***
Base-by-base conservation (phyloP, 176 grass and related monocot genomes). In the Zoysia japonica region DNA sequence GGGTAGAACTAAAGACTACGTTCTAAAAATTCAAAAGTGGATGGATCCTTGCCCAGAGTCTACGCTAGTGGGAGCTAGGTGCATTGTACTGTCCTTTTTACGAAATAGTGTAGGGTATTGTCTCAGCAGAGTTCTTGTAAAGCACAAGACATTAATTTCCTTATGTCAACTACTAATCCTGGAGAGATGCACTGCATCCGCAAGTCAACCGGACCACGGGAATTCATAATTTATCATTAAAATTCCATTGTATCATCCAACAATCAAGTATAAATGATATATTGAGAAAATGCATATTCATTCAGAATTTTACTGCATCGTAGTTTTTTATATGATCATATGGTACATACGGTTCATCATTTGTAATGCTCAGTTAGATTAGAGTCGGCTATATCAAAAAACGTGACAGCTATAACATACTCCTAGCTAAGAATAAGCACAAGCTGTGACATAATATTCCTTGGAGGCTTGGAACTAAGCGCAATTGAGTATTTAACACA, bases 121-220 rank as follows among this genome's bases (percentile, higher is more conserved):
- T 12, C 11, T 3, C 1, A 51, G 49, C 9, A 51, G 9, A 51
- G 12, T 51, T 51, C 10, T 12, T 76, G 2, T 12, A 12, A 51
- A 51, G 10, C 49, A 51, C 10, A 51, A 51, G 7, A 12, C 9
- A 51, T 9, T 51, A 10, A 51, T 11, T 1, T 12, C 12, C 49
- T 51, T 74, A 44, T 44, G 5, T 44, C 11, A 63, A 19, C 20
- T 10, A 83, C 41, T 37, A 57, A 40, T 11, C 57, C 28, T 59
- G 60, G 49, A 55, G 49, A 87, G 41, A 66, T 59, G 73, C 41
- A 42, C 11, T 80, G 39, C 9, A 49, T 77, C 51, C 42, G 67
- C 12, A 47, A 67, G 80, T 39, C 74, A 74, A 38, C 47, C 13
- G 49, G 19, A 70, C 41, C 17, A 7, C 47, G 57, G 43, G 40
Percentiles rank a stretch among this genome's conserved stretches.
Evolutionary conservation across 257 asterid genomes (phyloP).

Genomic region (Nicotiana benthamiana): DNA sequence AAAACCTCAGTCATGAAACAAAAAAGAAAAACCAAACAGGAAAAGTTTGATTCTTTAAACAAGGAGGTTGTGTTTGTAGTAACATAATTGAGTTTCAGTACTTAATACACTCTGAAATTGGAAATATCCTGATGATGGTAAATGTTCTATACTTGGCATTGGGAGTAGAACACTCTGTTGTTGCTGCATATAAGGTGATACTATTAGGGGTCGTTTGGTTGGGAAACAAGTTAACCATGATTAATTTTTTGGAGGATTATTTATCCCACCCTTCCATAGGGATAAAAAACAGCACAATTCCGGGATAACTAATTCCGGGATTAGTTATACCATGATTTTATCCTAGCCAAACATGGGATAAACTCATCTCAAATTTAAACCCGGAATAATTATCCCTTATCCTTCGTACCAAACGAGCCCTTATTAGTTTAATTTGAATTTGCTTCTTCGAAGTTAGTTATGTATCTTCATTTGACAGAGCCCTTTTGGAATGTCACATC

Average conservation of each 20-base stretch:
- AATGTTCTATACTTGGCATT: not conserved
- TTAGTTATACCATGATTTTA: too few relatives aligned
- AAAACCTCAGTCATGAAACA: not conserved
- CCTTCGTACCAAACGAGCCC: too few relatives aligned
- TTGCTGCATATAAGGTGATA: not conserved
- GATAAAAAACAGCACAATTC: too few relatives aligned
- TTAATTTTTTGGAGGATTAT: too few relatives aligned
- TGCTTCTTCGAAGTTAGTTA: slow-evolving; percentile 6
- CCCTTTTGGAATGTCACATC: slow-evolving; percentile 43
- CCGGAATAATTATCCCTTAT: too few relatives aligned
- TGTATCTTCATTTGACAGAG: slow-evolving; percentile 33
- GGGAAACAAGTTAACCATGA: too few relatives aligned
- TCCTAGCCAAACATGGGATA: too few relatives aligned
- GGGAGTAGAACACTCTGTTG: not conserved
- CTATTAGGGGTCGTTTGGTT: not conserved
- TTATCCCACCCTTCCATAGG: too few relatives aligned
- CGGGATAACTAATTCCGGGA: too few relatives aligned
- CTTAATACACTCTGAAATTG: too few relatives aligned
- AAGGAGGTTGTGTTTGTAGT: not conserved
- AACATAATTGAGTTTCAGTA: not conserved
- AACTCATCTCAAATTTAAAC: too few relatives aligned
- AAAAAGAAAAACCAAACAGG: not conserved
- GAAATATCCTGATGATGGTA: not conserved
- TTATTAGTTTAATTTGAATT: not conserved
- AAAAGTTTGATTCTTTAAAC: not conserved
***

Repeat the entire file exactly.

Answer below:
Base-by-base conservation (phyloP, 176 grass and related monocot genomes). In the Zoysia japonica region DNA sequence GGGTAGAACTAAAGACTACGTTCTAAAAATTCAAAAGTGGATGGATCCTTGCCCAGAGTCTACGCTAGTGGGAGCTAGGTGCATTGTACTGTCCTTTTTACGAAATAGTGTAGGGTATTGTCTCAGCAGAGTTCTTGTAAAGCACAAGACATTAATTTCCTTATGTCAACTACTAATCCTGGAGAGATGCACTGCATCCGCAAGTCAACCGGACCACGGGAATTCATAATTTATCATTAAAATTCCATTGTATCATCCAACAATCAAGTATAAATGATATATTGAGAAAATGCATATTCATTCAGAATTTTACTGCATCGTAGTTTTTTATATGATCATATGGTACATACGGTTCATCATTTGTAATGCTCAGTTAGATTAGAGTCGGCTATATCAAAAAACGTGACAGCTATAACATACTCCTAGCTAAGAATAAGCACAAGCTGTGACATAATATTCCTTGGAGGCTTGGAACTAAGCGCAATTGAGTATTTAACACA, bases 121-220 rank as follows among this genome's bases (percentile, higher is more conserved):
- T 12, C 11, T 3, C 1, A 51, G 49, C 9, A 51, G 9, A 51
- G 12, T 51, T 51, C 10, T 12, T 76, G 2, T 12, A 12, A 51
- A 51, G 10, C 49, A 51, C 10, A 51, A 51, G 7, A 12, C 9
- A 51, T 9, T 51, A 10, A 51, T 11, T 1, T 12, C 12, C 49
- T 51, T 74, A 44, T 44, G 5, T 44, C 11, A 63, A 19, C 20
- T 10, A 83, C 41, T 37, A 57, A 40, T 11, C 57, C 28, T 59
- G 60, G 49, A 55, G 49, A 87, G 41, A 66, T 59, G 73, C 41
- A 42, C 11, T 80, G 39, C 9, A 49, T 77, C 51, C 42, G 67
- C 12, A 47, A 67, G 80, T 39, C 74, A 74, A 38, C 47, C 13
- G 49, G 19, A 70, C 41, C 17, A 7, C 47, G 57, G 43, G 40
Percentiles rank a stretch among this genome's conserved stretches.
Evolutionary conservation across 257 asterid genomes (phyloP).

Genomic region (Nicotiana benthamiana): DNA sequence AAAACCTCAGTCATGAAACAAAAAAGAAAAACCAAACAGGAAAAGTTTGATTCTTTAAACAAGGAGGTTGTGTTTGTAGTAACATAATTGAGTTTCAGTACTTAATACACTCTGAAATTGGAAATATCCTGATGATGGTAAATGTTCTATACTTGGCATTGGGAGTAGAACACTCTGTTGTTGCTGCATATAAGGTGATACTATTAGGGGTCGTTTGGTTGGGAAACAAGTTAACCATGATTAATTTTTTGGAGGATTATTTATCCCACCCTTCCATAGGGATAAAAAACAGCACAATTCCGGGATAACTAATTCCGGGATTAGTTATACCATGATTTTATCCTAGCCAAACATGGGATAAACTCATCTCAAATTTAAACCCGGAATAATTATCCCTTATCCTTCGTACCAAACGAGCCCTTATTAGTTTAATTTGAATTTGCTTCTTCGAAGTTAGTTATGTATCTTCATTTGACAGAGCCCTTTTGGAATGTCACATC

Average conservation of each 20-base stretch:
- AATGTTCTATACTTGGCATT: not conserved
- TTAGTTATACCATGATTTTA: too few relatives aligned
- AAAACCTCAGTCATGAAACA: not conserved
- CCTTCGTACCAAACGAGCCC: too few relatives aligned
- TTGCTGCATATAAGGTGATA: not conserved
- GATAAAAAACAGCACAATTC: too few relatives aligned
- TTAATTTTTTGGAGGATTAT: too few relatives aligned
- TGCTTCTTCGAAGTTAGTTA: slow-evolving; percentile 6
- CCCTTTTGGAATGTCACATC: slow-evolving; percentile 43
- CCGGAATAATTATCCCTTAT: too few relatives aligned
- TGTATCTTCATTTGACAGAG: slow-evolving; percentile 33
- GGGAAACAAGTTAACCATGA: too few relatives aligned
- TCCTAGCCAAACATGGGATA: too few relatives aligned
- GGGAGTAGAACACTCTGTTG: not conserved
- CTATTAGGGGTCGTTTGGTT: not conserved
- TTATCCCACCCTTCCATAGG: too few relatives aligned
- CGGGATAACTAATTCCGGGA: too few relatives aligned
- CTTAATACACTCTGAAATTG: too few relatives aligned
- AAGGAGGTTGTGTTTGTAGT: not conserved
- AACATAATTGAGTTTCAGTA: not conserved
- AACTCATCTCAAATTTAAAC: too few relatives aligned
- AAAAAGAAAAACCAAACAGG: not conserved
- GAAATATCCTGATGATGGTA: not conserved
- TTATTAGTTTAATTTGAATT: not conserved
- AAAAGTTTGATTCTTTAAAC: not conserved